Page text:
Another third of the staff work in sales, and the rest work in marketing and administrative functions. The company does not outsource anything: “We like to control the process in house. We use some partners who build apps for the platform, but everything else is done inside Tradeshift.”
Tradeshift is entirely hosted on Amazon Web Services and Rackspace. The platform is build using Linux and the company’s developers have built their own scaling framework around it. The back end of Tradeshift is in Java, while the front end us in Grails.
The platform was built by crowdsourced developers. When Tradeshift was launched in 2008, it was impossible for the company to raise funding. Morten Lund, who was already working with the company, tweeted that the company was looking for developers, who would be paid in equity. More than 40 developers, based around the world, worked together to build Tradeshift’s core platform, managed by the company’s internal developer team.
Lanng says it is easy to scale the product: “We’ve built the platform like Gmail. When we have new users in a country, we automatically scale into that country. If there is less traffic at night, we take servers down. It’s very linear. When there are peak loads, we can add dynamic resources and shuffle data very quickly.”
Security is, understandably, an important part of Tradeshift’s technology. To keep users’ data safe, the company uses multi-tenant architecture, which is the same technology used by Salesforce or Google to isolate data. Every transaction is encrypted and stored in encrypted stores. Additionally, auditors frequently come in to Tradeshift to audit the company’s infrastructure and assess whether the company is fit to handle data securely.
“We can store invoices for customers. In most countries, it’s a legal requirement for businesses to store invoices for ten years. We’ll lock the invoices up for customers and have it audited and signed off. We can also check that people have received invoices when they say they haven’t,” adds Lanng.
Tradeshift actively encourages external developers to create apps for the platform. The company already hosts apps by PayPal, Google for Googledocs, and more. “It works very similarly to how you would build an app for Facebook. You build it and users can install it and integrate it with their suppliers. Just as you might invite your friends to join a game on Facebook, on Tradeshift you can invite customers to use a business process tool for logistics, payment or loyalty programmes. There are currently 25 apps that are live on Tradeshift, with another 100 in development.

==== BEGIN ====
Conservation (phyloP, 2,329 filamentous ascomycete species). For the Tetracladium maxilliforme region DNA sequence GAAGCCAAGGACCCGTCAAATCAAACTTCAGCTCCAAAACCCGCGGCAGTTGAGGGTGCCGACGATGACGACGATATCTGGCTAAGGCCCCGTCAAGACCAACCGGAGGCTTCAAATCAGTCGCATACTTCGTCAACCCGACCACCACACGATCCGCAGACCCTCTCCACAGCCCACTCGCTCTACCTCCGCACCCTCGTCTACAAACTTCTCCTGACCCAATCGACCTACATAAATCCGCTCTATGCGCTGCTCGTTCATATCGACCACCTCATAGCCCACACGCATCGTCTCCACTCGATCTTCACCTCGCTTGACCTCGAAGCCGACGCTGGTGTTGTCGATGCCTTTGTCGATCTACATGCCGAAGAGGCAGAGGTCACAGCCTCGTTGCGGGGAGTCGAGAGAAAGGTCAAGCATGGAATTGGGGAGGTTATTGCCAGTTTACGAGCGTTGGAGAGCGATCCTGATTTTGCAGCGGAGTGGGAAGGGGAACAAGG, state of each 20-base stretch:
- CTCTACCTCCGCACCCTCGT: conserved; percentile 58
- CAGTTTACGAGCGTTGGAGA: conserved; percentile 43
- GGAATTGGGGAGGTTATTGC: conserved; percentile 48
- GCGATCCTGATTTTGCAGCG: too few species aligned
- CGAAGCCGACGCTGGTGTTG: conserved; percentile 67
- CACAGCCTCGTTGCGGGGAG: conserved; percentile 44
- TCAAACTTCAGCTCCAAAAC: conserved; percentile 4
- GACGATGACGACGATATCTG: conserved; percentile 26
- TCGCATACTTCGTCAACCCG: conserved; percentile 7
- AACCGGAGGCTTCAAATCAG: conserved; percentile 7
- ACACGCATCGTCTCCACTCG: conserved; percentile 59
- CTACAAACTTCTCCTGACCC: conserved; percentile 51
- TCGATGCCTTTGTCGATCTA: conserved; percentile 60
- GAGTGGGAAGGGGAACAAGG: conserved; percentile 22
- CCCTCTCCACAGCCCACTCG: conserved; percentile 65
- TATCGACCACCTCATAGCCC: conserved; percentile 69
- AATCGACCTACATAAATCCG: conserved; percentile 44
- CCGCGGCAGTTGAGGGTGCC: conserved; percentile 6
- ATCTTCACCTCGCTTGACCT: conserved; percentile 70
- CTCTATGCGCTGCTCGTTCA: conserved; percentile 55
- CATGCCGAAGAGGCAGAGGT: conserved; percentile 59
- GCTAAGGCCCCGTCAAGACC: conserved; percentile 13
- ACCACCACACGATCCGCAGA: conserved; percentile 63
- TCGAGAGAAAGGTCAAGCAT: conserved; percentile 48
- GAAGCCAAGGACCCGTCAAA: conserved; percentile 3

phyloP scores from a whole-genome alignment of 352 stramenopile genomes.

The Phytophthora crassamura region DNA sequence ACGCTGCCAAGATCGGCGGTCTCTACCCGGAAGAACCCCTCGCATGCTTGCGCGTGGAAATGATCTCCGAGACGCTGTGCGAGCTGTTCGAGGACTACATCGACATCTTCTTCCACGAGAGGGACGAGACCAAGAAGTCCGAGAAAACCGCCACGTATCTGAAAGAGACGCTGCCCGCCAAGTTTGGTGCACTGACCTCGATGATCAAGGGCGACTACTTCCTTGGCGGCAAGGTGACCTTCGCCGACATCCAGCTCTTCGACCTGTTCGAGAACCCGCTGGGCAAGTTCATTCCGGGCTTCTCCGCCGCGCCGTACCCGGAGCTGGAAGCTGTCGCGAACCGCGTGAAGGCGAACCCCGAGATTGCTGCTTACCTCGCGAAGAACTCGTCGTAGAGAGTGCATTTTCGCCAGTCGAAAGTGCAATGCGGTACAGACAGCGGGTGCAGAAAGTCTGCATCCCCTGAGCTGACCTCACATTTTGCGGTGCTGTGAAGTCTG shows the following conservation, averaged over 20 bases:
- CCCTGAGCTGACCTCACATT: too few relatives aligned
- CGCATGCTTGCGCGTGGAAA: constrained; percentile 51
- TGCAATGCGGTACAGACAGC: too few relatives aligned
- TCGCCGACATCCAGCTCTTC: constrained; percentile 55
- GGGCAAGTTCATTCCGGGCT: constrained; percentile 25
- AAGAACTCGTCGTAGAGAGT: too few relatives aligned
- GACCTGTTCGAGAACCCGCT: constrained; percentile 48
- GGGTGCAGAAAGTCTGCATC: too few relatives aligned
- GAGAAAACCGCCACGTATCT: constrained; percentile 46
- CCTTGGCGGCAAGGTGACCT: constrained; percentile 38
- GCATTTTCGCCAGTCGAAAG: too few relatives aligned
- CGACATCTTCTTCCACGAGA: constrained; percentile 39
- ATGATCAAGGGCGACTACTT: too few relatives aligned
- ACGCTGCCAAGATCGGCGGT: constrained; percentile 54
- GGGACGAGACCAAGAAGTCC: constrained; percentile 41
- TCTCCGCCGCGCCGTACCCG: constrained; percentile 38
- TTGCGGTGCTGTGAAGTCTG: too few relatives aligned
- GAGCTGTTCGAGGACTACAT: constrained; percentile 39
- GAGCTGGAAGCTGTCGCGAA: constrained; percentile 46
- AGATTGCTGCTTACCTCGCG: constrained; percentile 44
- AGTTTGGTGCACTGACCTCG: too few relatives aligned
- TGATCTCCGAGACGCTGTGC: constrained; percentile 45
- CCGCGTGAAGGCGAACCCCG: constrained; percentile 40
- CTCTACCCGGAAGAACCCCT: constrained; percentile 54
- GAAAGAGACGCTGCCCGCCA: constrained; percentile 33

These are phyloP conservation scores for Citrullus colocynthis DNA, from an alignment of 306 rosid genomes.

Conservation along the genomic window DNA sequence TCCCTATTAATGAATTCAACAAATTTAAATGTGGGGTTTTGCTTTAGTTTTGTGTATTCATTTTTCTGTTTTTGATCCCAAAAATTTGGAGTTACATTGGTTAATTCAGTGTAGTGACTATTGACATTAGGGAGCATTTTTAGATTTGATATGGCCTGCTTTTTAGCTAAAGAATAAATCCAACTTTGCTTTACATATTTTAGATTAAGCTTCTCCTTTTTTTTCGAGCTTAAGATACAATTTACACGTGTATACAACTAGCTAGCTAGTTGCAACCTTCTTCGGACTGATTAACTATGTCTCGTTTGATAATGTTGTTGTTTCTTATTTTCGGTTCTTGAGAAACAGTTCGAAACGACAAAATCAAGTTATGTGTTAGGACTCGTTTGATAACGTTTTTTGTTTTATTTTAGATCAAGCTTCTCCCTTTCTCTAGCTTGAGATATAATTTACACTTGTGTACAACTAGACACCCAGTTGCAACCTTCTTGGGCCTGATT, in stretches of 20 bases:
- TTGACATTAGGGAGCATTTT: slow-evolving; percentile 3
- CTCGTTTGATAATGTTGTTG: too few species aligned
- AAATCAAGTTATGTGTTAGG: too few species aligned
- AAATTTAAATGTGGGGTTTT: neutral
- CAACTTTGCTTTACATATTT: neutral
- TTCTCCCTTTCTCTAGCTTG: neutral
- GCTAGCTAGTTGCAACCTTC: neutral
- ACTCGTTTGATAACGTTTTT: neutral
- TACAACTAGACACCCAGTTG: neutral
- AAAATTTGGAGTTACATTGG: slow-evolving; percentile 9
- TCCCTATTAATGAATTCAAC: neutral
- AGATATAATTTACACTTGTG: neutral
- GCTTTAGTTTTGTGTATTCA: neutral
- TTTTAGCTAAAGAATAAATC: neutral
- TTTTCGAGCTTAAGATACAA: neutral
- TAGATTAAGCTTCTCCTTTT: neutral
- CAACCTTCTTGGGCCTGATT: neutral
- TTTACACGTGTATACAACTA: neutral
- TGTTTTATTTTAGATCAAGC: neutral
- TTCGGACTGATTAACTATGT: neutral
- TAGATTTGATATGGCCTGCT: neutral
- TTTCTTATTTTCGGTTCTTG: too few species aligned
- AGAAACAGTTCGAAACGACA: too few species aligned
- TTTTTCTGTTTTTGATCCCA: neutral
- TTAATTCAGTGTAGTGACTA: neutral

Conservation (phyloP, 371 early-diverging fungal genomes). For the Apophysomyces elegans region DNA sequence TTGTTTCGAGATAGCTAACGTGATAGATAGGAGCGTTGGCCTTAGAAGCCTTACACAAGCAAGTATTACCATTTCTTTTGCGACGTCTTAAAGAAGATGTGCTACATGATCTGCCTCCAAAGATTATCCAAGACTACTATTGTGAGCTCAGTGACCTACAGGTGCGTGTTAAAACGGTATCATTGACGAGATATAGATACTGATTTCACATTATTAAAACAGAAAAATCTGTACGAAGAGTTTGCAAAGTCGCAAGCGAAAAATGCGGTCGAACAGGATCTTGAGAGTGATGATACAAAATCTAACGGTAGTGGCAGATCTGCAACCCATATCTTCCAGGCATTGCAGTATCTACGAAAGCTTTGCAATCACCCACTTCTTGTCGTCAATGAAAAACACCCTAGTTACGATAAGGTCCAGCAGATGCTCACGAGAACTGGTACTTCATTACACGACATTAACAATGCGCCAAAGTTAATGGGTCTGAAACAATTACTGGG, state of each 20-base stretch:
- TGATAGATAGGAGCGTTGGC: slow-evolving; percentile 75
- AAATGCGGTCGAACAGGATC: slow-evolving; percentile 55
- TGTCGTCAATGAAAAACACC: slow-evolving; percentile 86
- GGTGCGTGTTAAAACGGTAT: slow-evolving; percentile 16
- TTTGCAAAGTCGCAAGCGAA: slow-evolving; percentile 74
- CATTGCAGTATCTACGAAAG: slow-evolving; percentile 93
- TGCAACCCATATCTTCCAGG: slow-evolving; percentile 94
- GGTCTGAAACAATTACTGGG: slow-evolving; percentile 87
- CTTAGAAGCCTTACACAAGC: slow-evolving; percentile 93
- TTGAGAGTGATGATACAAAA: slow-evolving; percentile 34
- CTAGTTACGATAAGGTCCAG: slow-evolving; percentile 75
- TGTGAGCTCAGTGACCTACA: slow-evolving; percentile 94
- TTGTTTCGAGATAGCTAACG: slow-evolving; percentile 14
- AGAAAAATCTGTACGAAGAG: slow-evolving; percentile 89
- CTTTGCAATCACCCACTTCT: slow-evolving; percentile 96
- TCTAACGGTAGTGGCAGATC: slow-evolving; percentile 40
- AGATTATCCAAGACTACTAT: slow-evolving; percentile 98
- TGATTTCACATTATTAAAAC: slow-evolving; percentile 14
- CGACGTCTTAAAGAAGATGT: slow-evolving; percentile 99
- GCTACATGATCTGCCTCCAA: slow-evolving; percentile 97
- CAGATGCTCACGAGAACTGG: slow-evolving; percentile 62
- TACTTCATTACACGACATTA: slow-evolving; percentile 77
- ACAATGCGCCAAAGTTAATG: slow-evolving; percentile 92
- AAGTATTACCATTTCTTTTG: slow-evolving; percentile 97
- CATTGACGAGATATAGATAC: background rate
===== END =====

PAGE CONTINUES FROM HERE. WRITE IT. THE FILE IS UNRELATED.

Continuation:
Since launching in May 2010, Tradeshift has just under 100,000 suppliers signed up to the platform. This is a strong start for the company, as its largest competitor, Ariba, has just 150,000 users after ten years.
Tradeshift initially launched in Denmark, the UK and Germany, though within six months the platform was used in 100 countries. Today the company has users in 190 countries. “Even small businesses are global today. A small supplier in the UK can easily buy goods in China and resell them in the US. All businesses are international,” says Lanng.
More than one million transactions occur on Tradeshift every month, and this number is expanding rapidly, he adds. “There are more large suppliers using us, which has increased the volume significantly. We expect this to continue.”
Tradeshift’s larger customers include the National Health Services in the UK, which is the largest buyer in the world after the Chinese Army; transport company Kuehne + Nagel; Dutch chemicals company DSM and Dell.
While Lanng will not disclose Tradeshift’s revenue, he does say he expects the company will break even in 2013.
The company raised a €5 million venture round from Notion Capital in May 2011, and a $17 million Series B round, led by Russian investors ru-Net and Kite Ventures, which saw Notion Capital participate again. At the time of the Series B investment, the company was valued at $137 million.
Tradeshift’s next move will to move into the US market. “Our customers are already there, so we need to be in the US too. We’re trying to build a truly global company. Too many companies start out in Silicon Valley and just create branch offices, or they start in Europe and create US sales offices. Our plan is to have headquarters in San Francisco, Copenhagen and Singapore. We’re trying to build something that is truly global.”